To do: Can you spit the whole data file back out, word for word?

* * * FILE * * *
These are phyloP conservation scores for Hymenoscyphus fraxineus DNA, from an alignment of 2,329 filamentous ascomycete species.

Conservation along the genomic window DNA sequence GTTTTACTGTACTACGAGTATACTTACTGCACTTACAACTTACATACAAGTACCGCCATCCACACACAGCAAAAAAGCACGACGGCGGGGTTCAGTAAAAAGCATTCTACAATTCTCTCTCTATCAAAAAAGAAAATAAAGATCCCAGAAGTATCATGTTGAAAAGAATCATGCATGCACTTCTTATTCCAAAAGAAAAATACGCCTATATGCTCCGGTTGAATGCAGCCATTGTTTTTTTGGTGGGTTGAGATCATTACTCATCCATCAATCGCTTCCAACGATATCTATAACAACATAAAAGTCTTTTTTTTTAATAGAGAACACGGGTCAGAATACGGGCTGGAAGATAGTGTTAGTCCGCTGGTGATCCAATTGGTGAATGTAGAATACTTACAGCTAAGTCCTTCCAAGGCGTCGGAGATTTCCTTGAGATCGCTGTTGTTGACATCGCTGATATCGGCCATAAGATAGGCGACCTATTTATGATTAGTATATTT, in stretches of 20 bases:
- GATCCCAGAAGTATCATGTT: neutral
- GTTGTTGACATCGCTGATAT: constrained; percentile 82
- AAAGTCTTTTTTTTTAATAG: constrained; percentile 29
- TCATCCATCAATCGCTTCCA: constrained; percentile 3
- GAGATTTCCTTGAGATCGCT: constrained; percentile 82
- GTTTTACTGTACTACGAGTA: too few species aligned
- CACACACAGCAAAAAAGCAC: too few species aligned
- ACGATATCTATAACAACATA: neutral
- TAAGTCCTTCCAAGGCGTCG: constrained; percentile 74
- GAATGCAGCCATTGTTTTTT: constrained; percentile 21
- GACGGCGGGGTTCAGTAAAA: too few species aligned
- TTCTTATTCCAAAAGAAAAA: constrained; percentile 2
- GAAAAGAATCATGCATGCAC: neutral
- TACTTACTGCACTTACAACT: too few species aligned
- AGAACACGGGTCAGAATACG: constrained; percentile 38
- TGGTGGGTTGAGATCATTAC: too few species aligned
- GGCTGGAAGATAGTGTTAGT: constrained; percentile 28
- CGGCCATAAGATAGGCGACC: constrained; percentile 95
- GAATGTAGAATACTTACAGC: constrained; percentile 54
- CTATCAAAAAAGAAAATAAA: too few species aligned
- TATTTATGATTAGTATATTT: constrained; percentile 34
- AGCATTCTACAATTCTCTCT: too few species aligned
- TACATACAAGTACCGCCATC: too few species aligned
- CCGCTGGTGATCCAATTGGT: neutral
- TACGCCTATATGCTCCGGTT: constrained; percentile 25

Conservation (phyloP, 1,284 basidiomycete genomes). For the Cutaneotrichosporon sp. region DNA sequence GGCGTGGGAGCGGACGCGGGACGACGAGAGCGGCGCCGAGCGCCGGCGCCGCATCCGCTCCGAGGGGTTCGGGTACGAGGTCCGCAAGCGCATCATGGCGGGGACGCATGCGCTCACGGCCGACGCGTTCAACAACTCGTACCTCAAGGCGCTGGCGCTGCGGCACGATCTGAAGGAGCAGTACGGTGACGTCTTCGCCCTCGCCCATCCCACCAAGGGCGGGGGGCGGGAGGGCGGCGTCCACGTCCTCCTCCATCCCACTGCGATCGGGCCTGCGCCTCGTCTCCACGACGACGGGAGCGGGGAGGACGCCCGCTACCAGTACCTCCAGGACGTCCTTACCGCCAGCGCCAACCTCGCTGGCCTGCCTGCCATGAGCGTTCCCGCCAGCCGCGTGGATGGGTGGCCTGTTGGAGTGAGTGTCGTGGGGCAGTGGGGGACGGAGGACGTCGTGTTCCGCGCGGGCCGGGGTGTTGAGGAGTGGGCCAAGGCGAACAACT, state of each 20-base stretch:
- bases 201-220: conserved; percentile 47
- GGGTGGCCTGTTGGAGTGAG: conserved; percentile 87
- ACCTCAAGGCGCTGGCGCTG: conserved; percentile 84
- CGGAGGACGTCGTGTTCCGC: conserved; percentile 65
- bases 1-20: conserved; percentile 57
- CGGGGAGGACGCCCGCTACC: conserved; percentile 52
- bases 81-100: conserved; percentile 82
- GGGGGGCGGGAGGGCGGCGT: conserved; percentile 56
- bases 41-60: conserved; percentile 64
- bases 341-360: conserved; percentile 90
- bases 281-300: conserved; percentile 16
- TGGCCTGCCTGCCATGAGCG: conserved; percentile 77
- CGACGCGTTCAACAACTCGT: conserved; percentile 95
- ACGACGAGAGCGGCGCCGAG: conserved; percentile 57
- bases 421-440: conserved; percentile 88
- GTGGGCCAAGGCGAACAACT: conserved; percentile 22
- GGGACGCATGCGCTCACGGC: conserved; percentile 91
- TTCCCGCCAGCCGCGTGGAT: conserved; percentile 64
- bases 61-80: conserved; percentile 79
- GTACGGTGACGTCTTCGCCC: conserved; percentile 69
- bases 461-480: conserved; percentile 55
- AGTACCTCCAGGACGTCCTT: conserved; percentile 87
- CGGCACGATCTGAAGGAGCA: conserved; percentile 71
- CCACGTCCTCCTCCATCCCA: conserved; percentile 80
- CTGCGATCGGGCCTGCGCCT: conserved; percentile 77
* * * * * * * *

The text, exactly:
These are phyloP conservation scores for Hymenoscyphus fraxineus DNA, from an alignment of 2,329 filamentous ascomycete species.

Conservation along the genomic window DNA sequence GTTTTACTGTACTACGAGTATACTTACTGCACTTACAACTTACATACAAGTACCGCCATCCACACACAGCAAAAAAGCACGACGGCGGGGTTCAGTAAAAAGCATTCTACAATTCTCTCTCTATCAAAAAAGAAAATAAAGATCCCAGAAGTATCATGTTGAAAAGAATCATGCATGCACTTCTTATTCCAAAAGAAAAATACGCCTATATGCTCCGGTTGAATGCAGCCATTGTTTTTTTGGTGGGTTGAGATCATTACTCATCCATCAATCGCTTCCAACGATATCTATAACAACATAAAAGTCTTTTTTTTTAATAGAGAACACGGGTCAGAATACGGGCTGGAAGATAGTGTTAGTCCGCTGGTGATCCAATTGGTGAATGTAGAATACTTACAGCTAAGTCCTTCCAAGGCGTCGGAGATTTCCTTGAGATCGCTGTTGTTGACATCGCTGATATCGGCCATAAGATAGGCGACCTATTTATGATTAGTATATTT, in stretches of 20 bases:
- GATCCCAGAAGTATCATGTT: neutral
- GTTGTTGACATCGCTGATAT: constrained; percentile 82
- AAAGTCTTTTTTTTTAATAG: constrained; percentile 29
- TCATCCATCAATCGCTTCCA: constrained; percentile 3
- GAGATTTCCTTGAGATCGCT: constrained; percentile 82
- GTTTTACTGTACTACGAGTA: too few species aligned
- CACACACAGCAAAAAAGCAC: too few species aligned
- ACGATATCTATAACAACATA: neutral
- TAAGTCCTTCCAAGGCGTCG: constrained; percentile 74
- GAATGCAGCCATTGTTTTTT: constrained; percentile 21
- GACGGCGGGGTTCAGTAAAA: too few species aligned
- TTCTTATTCCAAAAGAAAAA: constrained; percentile 2
- GAAAAGAATCATGCATGCAC: neutral
- TACTTACTGCACTTACAACT: too few species aligned
- AGAACACGGGTCAGAATACG: constrained; percentile 38
- TGGTGGGTTGAGATCATTAC: too few species aligned
- GGCTGGAAGATAGTGTTAGT: constrained; percentile 28
- CGGCCATAAGATAGGCGACC: constrained; percentile 95
- GAATGTAGAATACTTACAGC: constrained; percentile 54
- CTATCAAAAAAGAAAATAAA: too few species aligned
- TATTTATGATTAGTATATTT: constrained; percentile 34
- AGCATTCTACAATTCTCTCT: too few species aligned
- TACATACAAGTACCGCCATC: too few species aligned
- CCGCTGGTGATCCAATTGGT: neutral
- TACGCCTATATGCTCCGGTT: constrained; percentile 25

Conservation (phyloP, 1,284 basidiomycete genomes). For the Cutaneotrichosporon sp. region DNA sequence GGCGTGGGAGCGGACGCGGGACGACGAGAGCGGCGCCGAGCGCCGGCGCCGCATCCGCTCCGAGGGGTTCGGGTACGAGGTCCGCAAGCGCATCATGGCGGGGACGCATGCGCTCACGGCCGACGCGTTCAACAACTCGTACCTCAAGGCGCTGGCGCTGCGGCACGATCTGAAGGAGCAGTACGGTGACGTCTTCGCCCTCGCCCATCCCACCAAGGGCGGGGGGCGGGAGGGCGGCGTCCACGTCCTCCTCCATCCCACTGCGATCGGGCCTGCGCCTCGTCTCCACGACGACGGGAGCGGGGAGGACGCCCGCTACCAGTACCTCCAGGACGTCCTTACCGCCAGCGCCAACCTCGCTGGCCTGCCTGCCATGAGCGTTCCCGCCAGCCGCGTGGATGGGTGGCCTGTTGGAGTGAGTGTCGTGGGGCAGTGGGGGACGGAGGACGTCGTGTTCCGCGCGGGCCGGGGTGTTGAGGAGTGGGCCAAGGCGAACAACT, state of each 20-base stretch:
- bases 201-220: conserved; percentile 47
- GGGTGGCCTGTTGGAGTGAG: conserved; percentile 87
- ACCTCAAGGCGCTGGCGCTG: conserved; percentile 84
- CGGAGGACGTCGTGTTCCGC: conserved; percentile 65
- bases 1-20: conserved; percentile 57
- CGGGGAGGACGCCCGCTACC: conserved; percentile 52
- bases 81-100: conserved; percentile 82
- GGGGGGCGGGAGGGCGGCGT: conserved; percentile 56
- bases 41-60: conserved; percentile 64
- bases 341-360: conserved; percentile 90
- bases 281-300: conserved; percentile 16
- TGGCCTGCCTGCCATGAGCG: conserved; percentile 77
- CGACGCGTTCAACAACTCGT: conserved; percentile 95
- ACGACGAGAGCGGCGCCGAG: conserved; percentile 57
- bases 421-440: conserved; percentile 88
- GTGGGCCAAGGCGAACAACT: conserved; percentile 22
- GGGACGCATGCGCTCACGGC: conserved; percentile 91
- TTCCCGCCAGCCGCGTGGAT: conserved; percentile 64
- bases 61-80: conserved; percentile 79
- GTACGGTGACGTCTTCGCCC: conserved; percentile 69
- bases 461-480: conserved; percentile 55
- AGTACCTCCAGGACGTCCTT: conserved; percentile 87
- CGGCACGATCTGAAGGAGCA: conserved; percentile 71
- CCACGTCCTCCTCCATCCCA: conserved; percentile 80
- CTGCGATCGGGCCTGCGCCT: conserved; percentile 77